For many of us, it was also an escape! I went to Uni in the 1980s, when choices for girls were limited. After school you either got work - generally locally; went on to higher education, or settled down with a bloke. Uni for me opened countless horizons, and I'm really, really grateful that I had those opportunities.
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Hod



Joined: 28 Apr 2003
Posts: 915
Location: Home

PostPosted: Tue Dec 11, 2012 2:14 am    Post subject: Reply with quote

HLJHLJ wrote:
[
There's too many young people and not enough jobs, removing degrees from the equation won't miraculously create jobs for them. The UK manufacturing industry is dead, it's not coming back. Things have moved on, money is in the ownership of ideas now, not the manufacture of the products. The UK can't compete with the cheap labour and cheap materials of developing countries.


Britainís automotive factories have alas long since gone to countries with cheaper labour such as Spain, and have cars gone down in price? No, someone just got richer. The British government could have at least tried some incentives to stop the likes of Ford recently shutting a few more of its UK factories. After all, it certainly tried to help the odd bank or two in recent times. Bit of a political rant, but my point is, the economy wonít suffer as a result of tuition fees. Iíll not shed too many tears if sports science students (and whilst weíre at it, arts students), whoíll never earn over £21000 anyway, have to in theory one day pay back what they owe for their studies.

By the way, I wouldnít say the UKís manufacturing industry is dead. Fair enough for those semi-disposable Made in Taiwan products, but how many aeroplanes, for example, are built in developing countries and would you fly on one if so?

And are you telling me Germany is a developing country with all its third-rate sweatshops knocking out disposable BMWs, Audis, Porsches, Opels and VWs? And thatís just boring old cars. Germanyís manufacturing industry is ginormous. You can still leave school at 16 and do an engineering apprenticeship there. Then you have massive companies like Siemens and Bosch. Granted, itís a bigger country, but the demographics of Germany are pretty damn similar to the UK, so why arenít they all doing sports science and poetry and becoming personal trainers?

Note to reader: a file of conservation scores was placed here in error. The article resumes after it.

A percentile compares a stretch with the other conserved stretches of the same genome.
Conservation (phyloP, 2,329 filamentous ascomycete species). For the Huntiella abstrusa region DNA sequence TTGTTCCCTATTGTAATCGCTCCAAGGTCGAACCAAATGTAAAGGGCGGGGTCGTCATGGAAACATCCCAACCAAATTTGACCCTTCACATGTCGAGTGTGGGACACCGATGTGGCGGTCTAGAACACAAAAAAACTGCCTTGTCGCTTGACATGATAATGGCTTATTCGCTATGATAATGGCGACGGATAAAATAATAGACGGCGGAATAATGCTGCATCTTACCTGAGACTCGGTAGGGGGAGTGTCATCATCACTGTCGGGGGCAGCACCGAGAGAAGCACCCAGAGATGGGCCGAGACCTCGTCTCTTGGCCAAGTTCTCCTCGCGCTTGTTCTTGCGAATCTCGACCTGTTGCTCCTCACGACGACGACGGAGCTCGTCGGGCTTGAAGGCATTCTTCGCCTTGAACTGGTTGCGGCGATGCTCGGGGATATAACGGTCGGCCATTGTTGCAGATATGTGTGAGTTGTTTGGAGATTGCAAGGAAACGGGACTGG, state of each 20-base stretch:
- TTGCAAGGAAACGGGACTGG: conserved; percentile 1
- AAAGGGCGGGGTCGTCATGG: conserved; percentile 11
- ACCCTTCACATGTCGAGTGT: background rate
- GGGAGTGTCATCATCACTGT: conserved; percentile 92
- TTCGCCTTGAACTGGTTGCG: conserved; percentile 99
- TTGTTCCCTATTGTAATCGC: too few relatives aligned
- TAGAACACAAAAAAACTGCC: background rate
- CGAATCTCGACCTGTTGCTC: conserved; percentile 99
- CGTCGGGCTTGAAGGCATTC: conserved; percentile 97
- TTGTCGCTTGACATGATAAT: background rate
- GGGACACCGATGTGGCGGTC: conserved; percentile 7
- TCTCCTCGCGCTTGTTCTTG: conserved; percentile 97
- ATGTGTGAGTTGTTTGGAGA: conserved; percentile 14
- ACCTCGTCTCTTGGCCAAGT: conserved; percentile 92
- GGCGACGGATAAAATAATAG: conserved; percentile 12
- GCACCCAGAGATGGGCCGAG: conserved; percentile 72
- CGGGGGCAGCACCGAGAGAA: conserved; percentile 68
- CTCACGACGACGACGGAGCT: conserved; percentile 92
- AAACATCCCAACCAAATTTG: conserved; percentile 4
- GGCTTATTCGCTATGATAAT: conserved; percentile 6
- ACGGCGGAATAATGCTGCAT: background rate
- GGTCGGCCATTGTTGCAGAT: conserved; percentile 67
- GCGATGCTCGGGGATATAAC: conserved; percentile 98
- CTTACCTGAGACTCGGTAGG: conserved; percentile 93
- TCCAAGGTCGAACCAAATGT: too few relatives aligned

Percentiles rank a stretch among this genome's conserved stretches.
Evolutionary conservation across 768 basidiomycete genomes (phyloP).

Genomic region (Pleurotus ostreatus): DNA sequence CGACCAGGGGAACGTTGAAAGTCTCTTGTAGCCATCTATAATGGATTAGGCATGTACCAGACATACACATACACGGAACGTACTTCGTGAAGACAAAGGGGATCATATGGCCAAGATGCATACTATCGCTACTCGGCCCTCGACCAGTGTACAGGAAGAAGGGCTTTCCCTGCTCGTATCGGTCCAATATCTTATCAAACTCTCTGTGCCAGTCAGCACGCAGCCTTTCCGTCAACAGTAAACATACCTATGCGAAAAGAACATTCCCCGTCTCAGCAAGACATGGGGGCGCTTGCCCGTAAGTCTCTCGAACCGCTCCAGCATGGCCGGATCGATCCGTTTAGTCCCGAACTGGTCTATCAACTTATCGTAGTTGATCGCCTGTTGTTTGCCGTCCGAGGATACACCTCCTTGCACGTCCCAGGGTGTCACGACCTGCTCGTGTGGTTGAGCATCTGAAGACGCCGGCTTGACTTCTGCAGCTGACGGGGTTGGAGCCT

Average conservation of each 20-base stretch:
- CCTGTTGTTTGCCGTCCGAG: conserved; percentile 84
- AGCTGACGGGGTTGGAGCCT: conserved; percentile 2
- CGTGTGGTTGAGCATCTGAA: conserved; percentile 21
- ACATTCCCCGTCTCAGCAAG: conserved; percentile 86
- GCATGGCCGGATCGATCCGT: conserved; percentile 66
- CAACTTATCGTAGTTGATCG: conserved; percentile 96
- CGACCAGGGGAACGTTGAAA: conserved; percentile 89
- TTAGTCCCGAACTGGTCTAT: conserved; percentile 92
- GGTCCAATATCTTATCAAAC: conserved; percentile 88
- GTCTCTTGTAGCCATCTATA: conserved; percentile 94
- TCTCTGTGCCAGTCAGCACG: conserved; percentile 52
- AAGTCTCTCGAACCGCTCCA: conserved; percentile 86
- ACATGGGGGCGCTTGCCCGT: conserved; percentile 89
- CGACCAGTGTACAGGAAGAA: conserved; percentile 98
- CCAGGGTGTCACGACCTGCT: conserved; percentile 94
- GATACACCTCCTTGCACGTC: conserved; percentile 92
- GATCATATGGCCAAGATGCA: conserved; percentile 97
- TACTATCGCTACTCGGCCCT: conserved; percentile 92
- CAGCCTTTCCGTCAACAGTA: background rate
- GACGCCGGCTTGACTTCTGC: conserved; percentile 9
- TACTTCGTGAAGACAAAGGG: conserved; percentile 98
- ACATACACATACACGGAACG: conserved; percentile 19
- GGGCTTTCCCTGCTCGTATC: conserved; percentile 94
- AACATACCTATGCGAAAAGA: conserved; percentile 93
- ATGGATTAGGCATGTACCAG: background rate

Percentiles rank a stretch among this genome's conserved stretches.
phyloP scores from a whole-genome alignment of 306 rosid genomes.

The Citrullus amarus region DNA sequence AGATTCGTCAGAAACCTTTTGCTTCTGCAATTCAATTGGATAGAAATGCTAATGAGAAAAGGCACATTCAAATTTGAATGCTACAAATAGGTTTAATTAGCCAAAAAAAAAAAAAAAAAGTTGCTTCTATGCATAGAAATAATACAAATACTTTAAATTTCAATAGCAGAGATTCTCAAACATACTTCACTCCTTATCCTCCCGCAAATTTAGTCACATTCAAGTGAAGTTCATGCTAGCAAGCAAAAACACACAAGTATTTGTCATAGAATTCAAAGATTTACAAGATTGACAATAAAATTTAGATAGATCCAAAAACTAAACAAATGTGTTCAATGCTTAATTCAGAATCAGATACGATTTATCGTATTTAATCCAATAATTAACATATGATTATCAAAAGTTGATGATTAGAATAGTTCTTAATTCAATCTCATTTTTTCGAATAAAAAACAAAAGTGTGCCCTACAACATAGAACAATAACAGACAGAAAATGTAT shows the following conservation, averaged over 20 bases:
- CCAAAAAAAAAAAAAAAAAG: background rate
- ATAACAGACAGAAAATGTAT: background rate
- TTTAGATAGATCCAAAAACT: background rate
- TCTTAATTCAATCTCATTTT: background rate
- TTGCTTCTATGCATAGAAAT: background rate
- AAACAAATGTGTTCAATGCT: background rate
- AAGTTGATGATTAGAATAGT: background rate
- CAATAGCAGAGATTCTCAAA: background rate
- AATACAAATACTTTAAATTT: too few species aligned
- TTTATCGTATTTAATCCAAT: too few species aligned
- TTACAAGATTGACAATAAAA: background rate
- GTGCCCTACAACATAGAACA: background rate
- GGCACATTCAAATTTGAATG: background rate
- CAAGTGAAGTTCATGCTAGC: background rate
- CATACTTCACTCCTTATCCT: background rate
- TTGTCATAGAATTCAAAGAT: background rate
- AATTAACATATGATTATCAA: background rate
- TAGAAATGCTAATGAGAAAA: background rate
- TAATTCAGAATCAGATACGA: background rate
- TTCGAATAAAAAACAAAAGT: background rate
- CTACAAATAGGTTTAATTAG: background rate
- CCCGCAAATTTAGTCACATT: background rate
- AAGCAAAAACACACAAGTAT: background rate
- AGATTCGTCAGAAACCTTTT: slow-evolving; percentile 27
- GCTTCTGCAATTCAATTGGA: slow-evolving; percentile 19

I also disagree about people not wanting to work in manufacturing. They no longer have the option, as Britain like no other country on the planet has managed to decimate a once-thriving industrial base in favour of nondescript service industry jobs paying £20000 a year to sports science and polytechnic graduates.
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HLJHLJ



Joined: 06 Oct 2009
Posts: 867

PostPosted: Tue Dec 11, 2012 4:53 am    Post subject: Reply with quote

Hod wrote:
Iíll not shed too many tears if sports science students (and whilst weíre at it, arts students), whoíll never earn over £21000 anyway, have to in theory one day pay back what they owe for their studies.


I don't think you actually know what goes on in sports science departments.

There was a guy I studied with when we were doing our PhDs. His field was gait and balance. He was working at a traditional research lab attached to a prestigious research hospital. Eventually he moved to a sports science department because it's better funded, has better facilities and better students. He's won 2 research grants there, one continuing his work on vestibular control and one working on a railway engineering issue concerning stepping and balance.

He's also a lecturer as well of course, he teaches courses in neuroscience and anatomy. This is exactly the sort of stuff I want to see going on in universities in the UK. What would you prefer to see people doing?

10 years ago I'd have laughed at the idea of a 'proper' research being done under the banner of a sports science department. After seeing his experience, if I were looking to get back into research in the UK, it's the first place I'd be looking.


Hod wrote:

By the way, I wouldnít say the UKís manufacturing industry is dead. Fair enough for those semi-disposable Made in Taiwan products, but how many aeroplanes, for example, are built in developing countries and would you fly on one if so?


The Airbus is already being built in China, Boeing manufactures components there. Europeans will be flying on Chinese built aircraft, it's just a matter of when.


Hod wrote:

And are you telling me Germany is a developing country with all its third-rate sweatshops knocking out disposable BMWs, Audis, Porsches, Opels and VWs? And thatís just boring old cars. Germanyís manufacturing industry is ginormous. You can still leave school at 16 and do an engineering apprenticeship there. Then you have massive companies like Siemens and Bosch. Granted, itís a bigger country, but the demographics of Germany are pretty damn similar to the UK, so why arenít they all doing sports science and poetry and becoming personal trainers?



Would that be the same Germany that has free university education in almost every state? The one where the government not only pays for their own students' tuition, but also funds international students' studies as well?

Probably just a coincidence. It's not like funding tertiary education benefits a country.



Hod wrote: